Real Reviews with Real Pictures by Real People
No advertising accepted

Search this site for:
We are not compensated by any of the resorts, inns, restaurants, etc that are reviewed on this website. Everything stated is our personal experiences, your experiences may be different.

Privacy Policy

©2000-2022, Stinkpot Software
All rights reserved

Hotel Metropole
Avalon, Catalina Island, CA 90704

Hotel Metropole Home Page

September 2006

Welcome to www.weloveourlife.com. This is our page dedicated to our experiences while staying at the Hotel Metropole in Avalon on Catalina Island, CA.

Accommodations Amenities Food Bar/Lounge Service Attractions Dining Nightlife Weather Tips


We stayed in one of the premier accommodations available at Hotel Metropole. Our room (#320) was located on the third floor, and opened onto a sizable balcony that overlooked Crescent Avenue (the main street in Avalon), the ocean, and the Casino – a magnificent view.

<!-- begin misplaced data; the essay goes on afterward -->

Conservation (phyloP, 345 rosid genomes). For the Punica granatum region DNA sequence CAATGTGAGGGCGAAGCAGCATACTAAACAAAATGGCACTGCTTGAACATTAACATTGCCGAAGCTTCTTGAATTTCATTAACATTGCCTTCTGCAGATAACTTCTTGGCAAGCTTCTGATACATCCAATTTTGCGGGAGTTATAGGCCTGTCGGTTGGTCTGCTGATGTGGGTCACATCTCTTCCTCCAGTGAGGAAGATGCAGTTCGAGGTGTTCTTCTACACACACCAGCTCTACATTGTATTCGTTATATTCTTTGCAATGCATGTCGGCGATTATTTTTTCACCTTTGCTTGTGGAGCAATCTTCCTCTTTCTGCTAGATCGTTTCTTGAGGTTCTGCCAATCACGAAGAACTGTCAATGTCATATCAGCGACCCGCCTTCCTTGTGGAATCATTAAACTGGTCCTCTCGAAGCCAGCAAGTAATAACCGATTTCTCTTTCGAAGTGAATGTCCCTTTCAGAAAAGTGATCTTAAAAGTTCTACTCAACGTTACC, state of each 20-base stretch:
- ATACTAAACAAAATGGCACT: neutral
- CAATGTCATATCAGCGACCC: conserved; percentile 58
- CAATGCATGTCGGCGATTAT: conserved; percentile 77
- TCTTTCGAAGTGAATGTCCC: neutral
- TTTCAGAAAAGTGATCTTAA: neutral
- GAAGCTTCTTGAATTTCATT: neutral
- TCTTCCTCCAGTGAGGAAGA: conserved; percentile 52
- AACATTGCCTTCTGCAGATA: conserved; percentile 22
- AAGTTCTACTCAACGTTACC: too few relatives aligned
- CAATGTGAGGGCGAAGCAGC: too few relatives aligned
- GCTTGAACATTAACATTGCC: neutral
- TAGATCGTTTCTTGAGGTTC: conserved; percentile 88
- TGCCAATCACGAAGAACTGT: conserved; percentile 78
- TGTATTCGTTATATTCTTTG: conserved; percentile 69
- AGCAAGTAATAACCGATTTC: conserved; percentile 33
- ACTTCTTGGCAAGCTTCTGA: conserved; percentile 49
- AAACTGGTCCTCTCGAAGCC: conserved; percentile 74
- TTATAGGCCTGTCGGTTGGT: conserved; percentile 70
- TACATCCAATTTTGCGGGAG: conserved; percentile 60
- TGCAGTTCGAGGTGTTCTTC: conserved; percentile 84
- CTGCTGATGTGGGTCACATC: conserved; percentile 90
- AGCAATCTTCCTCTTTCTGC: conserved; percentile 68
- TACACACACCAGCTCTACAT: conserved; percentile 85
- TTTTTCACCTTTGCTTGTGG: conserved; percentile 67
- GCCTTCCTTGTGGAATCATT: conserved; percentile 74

The room itself was massive and contained a king-size bed, table and two chairs, TV, DVD player, fireplace, couch, stuffed chair, and desk and chair. There were shutters that opened into the bathroom over the double whirlpool. The bathroom was a generous size and also included a large vanity, toilet, and shower. The décor was casual with hints of blue, and the woodwork was distressed.

Although the room was very large, the sheer size of it almost sacrificed some character, as it appeared more like a hotel room. A weird thing was that it seemed every working light had its own switch, and it was difficult to figure out what switch worked a given light. The balcony was a nice size and contained table and chairs, and we spent quite a bit of time out there reading, relaxing, and drinking in the gorgeous view. All in all, this was a very nice room, but perhaps a bit devoid of character.

Inn Amenities

There are very few pools on Catalina, and the inn did not have one. But it did have a roof-top Jacuzzi in a quaint corner surrounded by chaise lounges and plants. A glass wall permitted a nice view of the harbor. We ended up not using the Jacuzzi like we planned to because: a) the water was far too hot, and b) there weren’t any working jets. So that was a bit of a disappointment.